Fresh out of the Court of Justice of the European Union is the interesting case of C-82/16 K.A. & Others v Belgium. A significant part of the decision deals with the 2008 Returns Directive, which does not apply to the UK. The remainder of the court’s judgment deals with the issue of whether an entry ban trumps the right to family reunification under EU law. The press summary is here.
The case was brought by seven applicants who were all family members of Belgian nationals. Applications were made for residence cards but the Belgian government refused to consider the applications given that there were extant entry bans in respect of every applicant. The Belgian authorities were candid that their standard practice was to reject such applications without taking into account the facts of the particular case, including the best interests of any children or the status of the Belgian family members as Union citizens. Throughout the proceedings, they maintained that each family member would have to leave Belgium and make an application for removal or suspension of the entry ban before any application for family reunification would be considered.
The main questions referred to the Court of Justice was whether this practice was contrary to EU law. The Belgian court also asked whether the applicants could claim a right to reside under EU law given that none of their Belgian family members had exercised their right to free movement.
The court opened by noting that the Treaty on the Functioning of the European Union:
do not confer any autonomous right on third-country nationals. Any rights conferred on third-country nationals are not autonomous rights of those nationals but rights derived from those enjoyed by a Union citizen. The purpose and justification of those derived rights are based on the fact that a refusal to allow them would be such as to interfere, in particular, with a Union citizen’s freedom of movement.
In this respect, the court echoed its conclusion in C-34/09 Ruiz Zambrano that there were situations where, despite the Union citizen not having exercised their right to free movement, a right of residence should nonetheless be granted to a non-EU family member. The effectiveness of the Union citizenship would otherwise be undermined if the EU citizen would then require to leave the EU as a result. So, whilst the court agreed that there was a margin of appreciation as to how member states gave effect to the rights of third country nationals, a national procedural rule could not undermine the effectiveness of the treaty and the corresponding rights of EU nationals.
As a result, the court made clear that:
when the competent national authority receives, from a third-country national, an application for a right of residence for the purposes of family reunification with a Union citizen who is a national of the Member State concerned, that authority cannot refuse to examine that application solely on the ground that the third-country national is the subject of a ban on entering that Member State.
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The court added the caveat that where the refusal of a right of residence was based upon an applicant posing a genuine, present and sufficiently serious threat to the requirements of public policy or security, such a refusal would be compatible with EU law even if the EU national would be compelled to leave the EU. The court was also quick to point out that an applicant is under a “duty of honest cooperation” which obliges them, as soon as possible, to inform the national authorities of any changes of substance in their family life.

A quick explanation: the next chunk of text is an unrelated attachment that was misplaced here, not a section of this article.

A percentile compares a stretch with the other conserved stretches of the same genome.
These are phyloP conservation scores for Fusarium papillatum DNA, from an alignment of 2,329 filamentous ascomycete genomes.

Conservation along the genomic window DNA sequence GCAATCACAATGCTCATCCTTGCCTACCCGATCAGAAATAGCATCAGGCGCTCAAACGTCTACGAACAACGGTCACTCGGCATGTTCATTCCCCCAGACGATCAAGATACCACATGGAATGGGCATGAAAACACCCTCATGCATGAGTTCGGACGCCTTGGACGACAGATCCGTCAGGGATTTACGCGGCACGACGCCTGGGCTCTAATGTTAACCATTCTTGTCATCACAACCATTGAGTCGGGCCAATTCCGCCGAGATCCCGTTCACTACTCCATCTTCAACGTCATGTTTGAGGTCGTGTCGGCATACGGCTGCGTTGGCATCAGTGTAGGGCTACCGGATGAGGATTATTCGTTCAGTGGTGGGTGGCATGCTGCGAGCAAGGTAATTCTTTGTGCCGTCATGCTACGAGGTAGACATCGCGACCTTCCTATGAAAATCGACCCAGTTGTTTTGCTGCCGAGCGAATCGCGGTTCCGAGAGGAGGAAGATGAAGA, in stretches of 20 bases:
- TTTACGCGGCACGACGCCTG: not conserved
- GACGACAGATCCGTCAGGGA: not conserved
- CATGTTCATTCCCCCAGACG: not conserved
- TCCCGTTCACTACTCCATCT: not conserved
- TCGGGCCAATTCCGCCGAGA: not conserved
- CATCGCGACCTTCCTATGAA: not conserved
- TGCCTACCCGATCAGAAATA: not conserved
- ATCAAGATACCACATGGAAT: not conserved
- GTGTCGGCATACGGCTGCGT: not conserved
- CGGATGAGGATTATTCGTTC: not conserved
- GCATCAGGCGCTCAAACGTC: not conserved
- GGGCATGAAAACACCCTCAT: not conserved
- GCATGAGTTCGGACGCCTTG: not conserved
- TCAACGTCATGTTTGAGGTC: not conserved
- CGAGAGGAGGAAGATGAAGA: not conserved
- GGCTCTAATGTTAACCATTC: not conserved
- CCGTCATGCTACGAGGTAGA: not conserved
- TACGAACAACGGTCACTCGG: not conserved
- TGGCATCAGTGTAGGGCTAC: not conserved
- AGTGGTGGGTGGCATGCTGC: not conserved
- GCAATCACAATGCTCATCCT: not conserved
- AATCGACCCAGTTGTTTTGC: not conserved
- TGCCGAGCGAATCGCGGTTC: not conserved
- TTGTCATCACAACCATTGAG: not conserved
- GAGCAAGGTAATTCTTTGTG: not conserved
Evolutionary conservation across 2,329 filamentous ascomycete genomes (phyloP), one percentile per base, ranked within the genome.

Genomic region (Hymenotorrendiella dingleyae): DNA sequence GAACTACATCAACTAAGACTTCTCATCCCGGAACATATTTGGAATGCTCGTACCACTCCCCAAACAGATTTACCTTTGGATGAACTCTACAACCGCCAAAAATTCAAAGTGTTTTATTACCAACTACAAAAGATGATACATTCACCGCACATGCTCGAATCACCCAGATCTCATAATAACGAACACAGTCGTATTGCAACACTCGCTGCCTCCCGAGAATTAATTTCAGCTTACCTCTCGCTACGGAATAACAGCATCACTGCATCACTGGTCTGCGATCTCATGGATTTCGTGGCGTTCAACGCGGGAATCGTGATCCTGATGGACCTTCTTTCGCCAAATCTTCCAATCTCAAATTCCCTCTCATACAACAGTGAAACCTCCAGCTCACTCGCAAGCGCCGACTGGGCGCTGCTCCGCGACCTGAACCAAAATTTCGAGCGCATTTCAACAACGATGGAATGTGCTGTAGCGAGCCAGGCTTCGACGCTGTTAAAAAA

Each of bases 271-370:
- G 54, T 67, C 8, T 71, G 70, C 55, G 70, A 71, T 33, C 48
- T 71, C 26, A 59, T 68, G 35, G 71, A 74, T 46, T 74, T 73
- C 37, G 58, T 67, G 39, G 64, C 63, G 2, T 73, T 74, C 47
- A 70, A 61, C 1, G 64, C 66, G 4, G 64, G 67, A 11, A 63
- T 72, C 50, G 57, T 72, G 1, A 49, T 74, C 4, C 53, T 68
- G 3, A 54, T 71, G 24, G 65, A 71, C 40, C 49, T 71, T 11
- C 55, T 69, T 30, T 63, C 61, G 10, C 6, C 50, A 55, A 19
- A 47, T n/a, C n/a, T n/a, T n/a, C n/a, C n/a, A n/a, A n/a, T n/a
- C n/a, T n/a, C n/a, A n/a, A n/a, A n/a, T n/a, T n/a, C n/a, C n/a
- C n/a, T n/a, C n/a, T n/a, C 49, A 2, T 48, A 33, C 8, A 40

Judgment brings other member states in line with the UK
So what’s the upshot of all of this? Well, the court’s judgment cements the position that applicants who are subject to an entry ban under national law cannot be precluded from applying for a right to reside under EU law.
In the UK, the rules on entry bans are located at paragraphs A320 and 320(7B) in Part 9 of the Immigration Rules. For more on how to navigate the details of when a re-entry ban applies, see Nath’s excellent post here.
Because the Immigration Rules do not apply to applications made under EU law, the rules relating to re-entry bans have no effect on applications made under the EEA Regulations. The Home Office General Grounds for Refusal guidance makes this clear:
You cannot refuse an applicant who is a non-EEA family member under paragraph 320(7A) or 320(7B) if they are applying for entry clearance under the Immigration EEA Regulations 2016. This is because such applications are not covered by the Immigration Rules.
This has never been a particular problem in the UK, but it is interesting to see how other member states (like Belgium) are still stuck in their old ways. Presumably, this would require a wholesale restructuring of how their national authorities consider such applications which they simply weren’t prepared to do without the court directing them. This was particularly apparent when Advocate General Sharpston delivered her Opinion (which favoured the applicants’ arguments), and the Belgian authorities sought to make further submissions on the basis that the Advocate General had misrepresented the position in respect of the Returns Directive!
The other significant point is that an entry ban on its own, does not automatically mean that a person represents a genuine, present and sufficiently serious threat to public policy, security or health. That requires a fact-sensitive approach in each individual case and in which the applicant is bound to cooperate and inform the authorities of any material changes in the circumstances. Any failure in doing so may mean that the relevant authority cannot then be criticised for failing to take those factors into account.